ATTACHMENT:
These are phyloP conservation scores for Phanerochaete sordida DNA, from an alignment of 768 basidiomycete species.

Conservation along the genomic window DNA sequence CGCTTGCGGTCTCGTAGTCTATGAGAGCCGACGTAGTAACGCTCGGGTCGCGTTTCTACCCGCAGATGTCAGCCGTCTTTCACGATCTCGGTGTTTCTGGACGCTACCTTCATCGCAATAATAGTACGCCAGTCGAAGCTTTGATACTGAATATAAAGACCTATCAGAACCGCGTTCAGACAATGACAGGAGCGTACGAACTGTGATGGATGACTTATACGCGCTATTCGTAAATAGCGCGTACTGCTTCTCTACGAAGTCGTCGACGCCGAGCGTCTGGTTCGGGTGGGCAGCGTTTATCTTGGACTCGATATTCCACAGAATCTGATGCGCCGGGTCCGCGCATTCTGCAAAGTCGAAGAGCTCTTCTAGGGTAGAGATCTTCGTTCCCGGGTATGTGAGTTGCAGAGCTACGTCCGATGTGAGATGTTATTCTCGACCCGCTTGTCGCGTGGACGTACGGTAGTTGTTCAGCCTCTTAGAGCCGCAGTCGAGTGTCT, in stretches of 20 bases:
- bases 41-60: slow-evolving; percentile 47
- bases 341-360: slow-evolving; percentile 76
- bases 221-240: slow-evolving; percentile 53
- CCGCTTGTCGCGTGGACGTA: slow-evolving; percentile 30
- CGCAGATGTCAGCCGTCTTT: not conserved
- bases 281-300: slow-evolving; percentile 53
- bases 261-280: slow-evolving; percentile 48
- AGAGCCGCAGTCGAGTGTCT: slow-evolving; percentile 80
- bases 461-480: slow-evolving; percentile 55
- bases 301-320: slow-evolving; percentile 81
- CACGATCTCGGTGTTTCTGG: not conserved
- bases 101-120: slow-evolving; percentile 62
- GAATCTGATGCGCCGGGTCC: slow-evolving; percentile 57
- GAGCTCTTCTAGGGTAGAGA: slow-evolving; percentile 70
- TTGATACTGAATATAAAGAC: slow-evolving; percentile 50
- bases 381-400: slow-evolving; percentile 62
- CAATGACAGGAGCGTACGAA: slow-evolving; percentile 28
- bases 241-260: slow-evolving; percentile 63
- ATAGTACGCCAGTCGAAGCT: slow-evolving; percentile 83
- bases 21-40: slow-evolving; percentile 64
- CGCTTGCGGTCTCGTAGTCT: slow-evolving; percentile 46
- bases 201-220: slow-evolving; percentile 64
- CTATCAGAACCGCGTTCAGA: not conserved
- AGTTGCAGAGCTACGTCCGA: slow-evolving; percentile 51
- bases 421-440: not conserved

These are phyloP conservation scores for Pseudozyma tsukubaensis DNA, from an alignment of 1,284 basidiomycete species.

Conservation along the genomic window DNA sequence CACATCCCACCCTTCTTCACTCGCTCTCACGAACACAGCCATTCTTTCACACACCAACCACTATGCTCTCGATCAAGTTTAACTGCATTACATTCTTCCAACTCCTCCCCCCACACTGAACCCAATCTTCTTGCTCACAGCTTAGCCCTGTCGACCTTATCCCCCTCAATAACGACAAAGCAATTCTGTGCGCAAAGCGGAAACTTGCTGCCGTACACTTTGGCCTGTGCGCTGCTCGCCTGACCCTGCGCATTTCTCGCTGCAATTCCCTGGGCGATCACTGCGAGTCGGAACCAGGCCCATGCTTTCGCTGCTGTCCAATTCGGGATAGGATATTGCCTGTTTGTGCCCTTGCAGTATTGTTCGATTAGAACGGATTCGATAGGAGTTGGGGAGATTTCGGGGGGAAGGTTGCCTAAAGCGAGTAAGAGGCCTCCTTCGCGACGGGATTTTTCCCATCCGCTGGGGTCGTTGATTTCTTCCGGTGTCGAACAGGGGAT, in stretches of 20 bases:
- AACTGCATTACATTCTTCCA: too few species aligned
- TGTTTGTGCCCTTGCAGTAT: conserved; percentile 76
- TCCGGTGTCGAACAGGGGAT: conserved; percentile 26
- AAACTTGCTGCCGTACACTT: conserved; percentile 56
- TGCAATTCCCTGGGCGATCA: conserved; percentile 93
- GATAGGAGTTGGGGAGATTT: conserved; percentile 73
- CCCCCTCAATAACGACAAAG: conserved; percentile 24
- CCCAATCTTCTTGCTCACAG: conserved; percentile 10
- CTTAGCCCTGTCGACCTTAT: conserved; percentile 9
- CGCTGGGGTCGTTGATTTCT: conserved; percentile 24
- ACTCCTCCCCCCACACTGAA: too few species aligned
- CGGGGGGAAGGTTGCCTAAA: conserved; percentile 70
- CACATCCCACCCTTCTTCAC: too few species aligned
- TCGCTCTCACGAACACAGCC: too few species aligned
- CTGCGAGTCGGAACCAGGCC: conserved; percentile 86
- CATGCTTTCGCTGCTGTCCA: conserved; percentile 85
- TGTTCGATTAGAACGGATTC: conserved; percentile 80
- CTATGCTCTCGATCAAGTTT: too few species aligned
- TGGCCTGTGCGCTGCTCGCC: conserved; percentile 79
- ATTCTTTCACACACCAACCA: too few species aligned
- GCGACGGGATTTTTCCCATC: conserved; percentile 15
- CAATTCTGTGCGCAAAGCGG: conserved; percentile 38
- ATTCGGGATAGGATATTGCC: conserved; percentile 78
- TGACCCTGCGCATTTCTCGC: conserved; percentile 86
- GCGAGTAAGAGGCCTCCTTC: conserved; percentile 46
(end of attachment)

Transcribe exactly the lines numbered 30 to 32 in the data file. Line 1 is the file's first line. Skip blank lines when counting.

- AACTGCATTACATTCTTCCA: too few species aligned
- TGTTTGTGCCCTTGCAGTAT: conserved; percentile 76
- TCCGGTGTCGAACAGGGGAT: conserved; percentile 26